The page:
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For other uses, see Valls (disambiguation).
Ajunatment Valls Catalonia.jpg
Coat of arms of Valls
Coat of arms
Valls is located in Catalonia
Location in Catalonia
Coordinates: 41°17′18″N 1°15′7″E / 41.28833°N 1.25194°E / 41.28833; 1.25194
Country  Spain
Community  Catalonia
Province Tarragona
Comarca Alt Camp
 • Mayor Albert Batet
 • Total 55.28 km2 (21.34 sq mi)
Elevation 215 m (705 ft)
Population (2010)
 • Total 25,158
 • Density 460/km2 (1,200/sq mi)
Demonym(s) Vallencs
Time zone CET (UTC+1)
 • Summer (DST) CEST (UTC+2)
Website Official website
Calçots eating competition in Valls-Concurs

Valls is the capital of the comarca of Alt Camp, in Catalonia, Spain. According to the 2014 census it has a population of 24,570.

The typical food is calçots and also typical are the human towers called castells. The town is the birthplace of the composer Robert Gerhard (1896–1970).


Valls is a city and municipality in the province of Tarragona in Catalonia in northeastern Spain. It is the capital of the county of Alt Camp. With a population of 24,570 inhabitants in 2014, it represents more than half of the population of the county.[1] It is located in the area known as Camp de Tarragona next to the River Francolí, near Reus (Baix Camp) and Tarragona (Tarragonès), the capital of the province.[2]


Valls is known for its culinary tradition, the feasting on calçots at what is known as a "calçotada". The calçots are a large type of sweet-flavoured spring onion, barbecued over a pit of flaming vines, and eaten piping hot with romesco sauce in gloved hands. The calçots are only available between December and May and draw diners from as far away as Barcelona. The calçot is grown locally and has a "PGI" (Protected Geographical Indication) status in the same way that champagne does.[3]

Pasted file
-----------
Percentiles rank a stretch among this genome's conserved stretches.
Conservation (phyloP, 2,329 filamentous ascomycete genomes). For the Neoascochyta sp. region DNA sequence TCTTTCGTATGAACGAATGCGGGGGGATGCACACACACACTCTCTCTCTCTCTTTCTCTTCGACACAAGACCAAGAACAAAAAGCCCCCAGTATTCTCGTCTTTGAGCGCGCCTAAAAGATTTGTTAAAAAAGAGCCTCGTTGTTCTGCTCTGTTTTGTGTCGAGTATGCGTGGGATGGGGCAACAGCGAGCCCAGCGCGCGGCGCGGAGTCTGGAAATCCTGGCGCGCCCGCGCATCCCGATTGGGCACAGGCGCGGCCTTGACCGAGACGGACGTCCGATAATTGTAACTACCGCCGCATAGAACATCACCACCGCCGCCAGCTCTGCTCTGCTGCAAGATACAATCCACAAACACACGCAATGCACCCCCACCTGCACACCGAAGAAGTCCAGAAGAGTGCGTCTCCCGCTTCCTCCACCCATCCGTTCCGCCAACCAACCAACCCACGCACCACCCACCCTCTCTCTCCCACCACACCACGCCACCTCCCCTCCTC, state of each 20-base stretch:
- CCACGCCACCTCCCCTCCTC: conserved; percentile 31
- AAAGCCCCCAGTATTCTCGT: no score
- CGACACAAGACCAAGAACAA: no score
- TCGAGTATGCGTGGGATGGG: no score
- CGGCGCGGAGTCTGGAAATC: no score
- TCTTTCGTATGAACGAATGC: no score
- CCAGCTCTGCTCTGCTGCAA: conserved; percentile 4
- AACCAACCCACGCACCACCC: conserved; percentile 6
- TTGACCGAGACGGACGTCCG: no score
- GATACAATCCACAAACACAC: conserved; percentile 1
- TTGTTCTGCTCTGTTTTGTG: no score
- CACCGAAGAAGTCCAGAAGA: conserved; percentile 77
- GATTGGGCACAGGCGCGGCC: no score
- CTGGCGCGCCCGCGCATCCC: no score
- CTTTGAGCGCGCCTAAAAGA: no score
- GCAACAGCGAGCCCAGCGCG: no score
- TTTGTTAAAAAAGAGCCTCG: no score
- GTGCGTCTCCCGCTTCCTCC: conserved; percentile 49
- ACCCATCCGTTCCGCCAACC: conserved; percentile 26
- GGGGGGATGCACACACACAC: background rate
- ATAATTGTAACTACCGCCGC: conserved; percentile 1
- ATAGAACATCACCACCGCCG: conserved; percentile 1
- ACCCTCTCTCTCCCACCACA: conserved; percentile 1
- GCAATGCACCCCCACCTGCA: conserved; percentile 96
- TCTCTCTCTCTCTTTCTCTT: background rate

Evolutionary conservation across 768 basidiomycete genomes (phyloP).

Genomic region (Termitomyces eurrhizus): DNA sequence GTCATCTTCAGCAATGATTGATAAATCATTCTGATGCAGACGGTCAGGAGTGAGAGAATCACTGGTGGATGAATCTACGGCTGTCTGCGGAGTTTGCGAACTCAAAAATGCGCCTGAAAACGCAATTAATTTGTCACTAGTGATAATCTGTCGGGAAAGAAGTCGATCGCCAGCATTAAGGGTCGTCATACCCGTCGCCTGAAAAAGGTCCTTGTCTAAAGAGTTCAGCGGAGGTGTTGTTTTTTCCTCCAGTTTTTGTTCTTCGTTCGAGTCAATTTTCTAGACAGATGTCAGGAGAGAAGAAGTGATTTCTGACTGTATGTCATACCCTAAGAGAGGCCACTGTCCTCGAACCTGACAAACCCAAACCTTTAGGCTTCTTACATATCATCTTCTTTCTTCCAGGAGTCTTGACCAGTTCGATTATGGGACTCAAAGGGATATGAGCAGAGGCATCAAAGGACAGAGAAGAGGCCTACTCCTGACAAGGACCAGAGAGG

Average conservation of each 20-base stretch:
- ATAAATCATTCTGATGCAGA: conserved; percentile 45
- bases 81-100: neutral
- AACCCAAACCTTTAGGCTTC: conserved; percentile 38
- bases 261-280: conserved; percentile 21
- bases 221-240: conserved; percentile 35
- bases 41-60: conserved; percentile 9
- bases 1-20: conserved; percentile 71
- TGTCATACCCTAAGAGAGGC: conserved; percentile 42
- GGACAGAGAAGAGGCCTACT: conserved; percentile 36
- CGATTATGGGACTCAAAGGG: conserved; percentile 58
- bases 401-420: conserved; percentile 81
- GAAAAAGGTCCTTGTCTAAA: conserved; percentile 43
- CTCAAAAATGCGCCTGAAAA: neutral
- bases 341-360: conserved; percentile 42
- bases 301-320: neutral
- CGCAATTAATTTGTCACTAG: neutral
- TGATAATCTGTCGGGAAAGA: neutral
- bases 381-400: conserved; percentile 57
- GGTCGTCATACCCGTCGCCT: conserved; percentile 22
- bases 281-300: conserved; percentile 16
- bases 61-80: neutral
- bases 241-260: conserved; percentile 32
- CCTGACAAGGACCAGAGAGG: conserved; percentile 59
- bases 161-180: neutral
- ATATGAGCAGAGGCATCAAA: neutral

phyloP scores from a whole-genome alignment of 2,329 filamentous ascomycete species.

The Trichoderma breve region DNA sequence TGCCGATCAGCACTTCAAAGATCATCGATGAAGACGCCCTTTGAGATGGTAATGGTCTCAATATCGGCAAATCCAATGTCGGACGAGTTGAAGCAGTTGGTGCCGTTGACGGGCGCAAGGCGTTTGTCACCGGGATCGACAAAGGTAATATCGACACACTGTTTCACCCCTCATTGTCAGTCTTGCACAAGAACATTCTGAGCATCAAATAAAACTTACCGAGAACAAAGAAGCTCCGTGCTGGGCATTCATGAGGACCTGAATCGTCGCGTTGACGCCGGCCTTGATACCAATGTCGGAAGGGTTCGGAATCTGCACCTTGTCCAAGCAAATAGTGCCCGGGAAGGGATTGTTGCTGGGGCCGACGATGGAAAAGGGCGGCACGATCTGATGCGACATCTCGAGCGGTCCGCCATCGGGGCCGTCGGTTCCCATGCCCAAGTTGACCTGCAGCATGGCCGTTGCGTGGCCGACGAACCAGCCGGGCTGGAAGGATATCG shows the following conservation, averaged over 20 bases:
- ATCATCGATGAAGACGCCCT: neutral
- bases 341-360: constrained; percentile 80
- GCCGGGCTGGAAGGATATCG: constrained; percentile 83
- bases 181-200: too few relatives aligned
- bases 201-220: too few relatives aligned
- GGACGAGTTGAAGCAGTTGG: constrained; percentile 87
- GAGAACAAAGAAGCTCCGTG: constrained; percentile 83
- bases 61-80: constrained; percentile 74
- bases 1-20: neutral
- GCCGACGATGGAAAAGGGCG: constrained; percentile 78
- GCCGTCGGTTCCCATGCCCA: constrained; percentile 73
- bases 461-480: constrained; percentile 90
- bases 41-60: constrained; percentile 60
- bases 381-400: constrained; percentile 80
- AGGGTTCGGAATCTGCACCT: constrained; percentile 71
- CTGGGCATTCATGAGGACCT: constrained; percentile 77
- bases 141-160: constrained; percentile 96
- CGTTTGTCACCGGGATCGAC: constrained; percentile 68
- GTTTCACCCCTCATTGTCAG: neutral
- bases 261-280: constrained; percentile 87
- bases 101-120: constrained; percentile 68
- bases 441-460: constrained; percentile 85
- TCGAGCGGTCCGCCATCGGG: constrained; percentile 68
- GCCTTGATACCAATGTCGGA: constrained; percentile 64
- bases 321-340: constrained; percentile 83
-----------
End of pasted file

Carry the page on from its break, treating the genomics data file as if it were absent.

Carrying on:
The composer Roberto Gerhard was born in Valls in 1896. He studied under Charles Koechlin in Paris and under Arnold Schoenberg in Vienna and Berlin before returning to Barcelona in 1928. During the Spanish Civil War he supported the Republican cause and was forced to flee the country in 1939, first to Paris and then to England where he spent the rest of his life. His works were virtually banned from performance in Spain under Francisco Franco. His output included symphonies, stage works, chamber music, choral music and electronic music.[4]

Twin towns[edit]


  1. ^ "El municipi en xifres". Institut d'Estadística de Catalunya. Retrieved 1 October 2015. 
  2. ^ Philip's Modern School Atlas. George Philip & Son. 1973. p. 37. ISBN 0-540-05278-7. 
  3. ^ Scott-Moncrieff, Chloe (8 March 2014). "Calçots in Catalonia, where they know their onions". Independent. Retrieved 1 October 2015. 
  4. ^ "Roberto Gerhard Biography". Boosey & Hawkes, Inc. Retrieved 2 October 2015. 
  • Panareda Clopés, Josep Maria; Rios Calvet, Jaume; Rabella Vives, Josep Maria (1989). Guia de Catalunya, Barcelona: Caixa de Catalunya. ISBN 84-87135-01-3 (Spanish). ISBN 84-87135-02-1 (Catalan).

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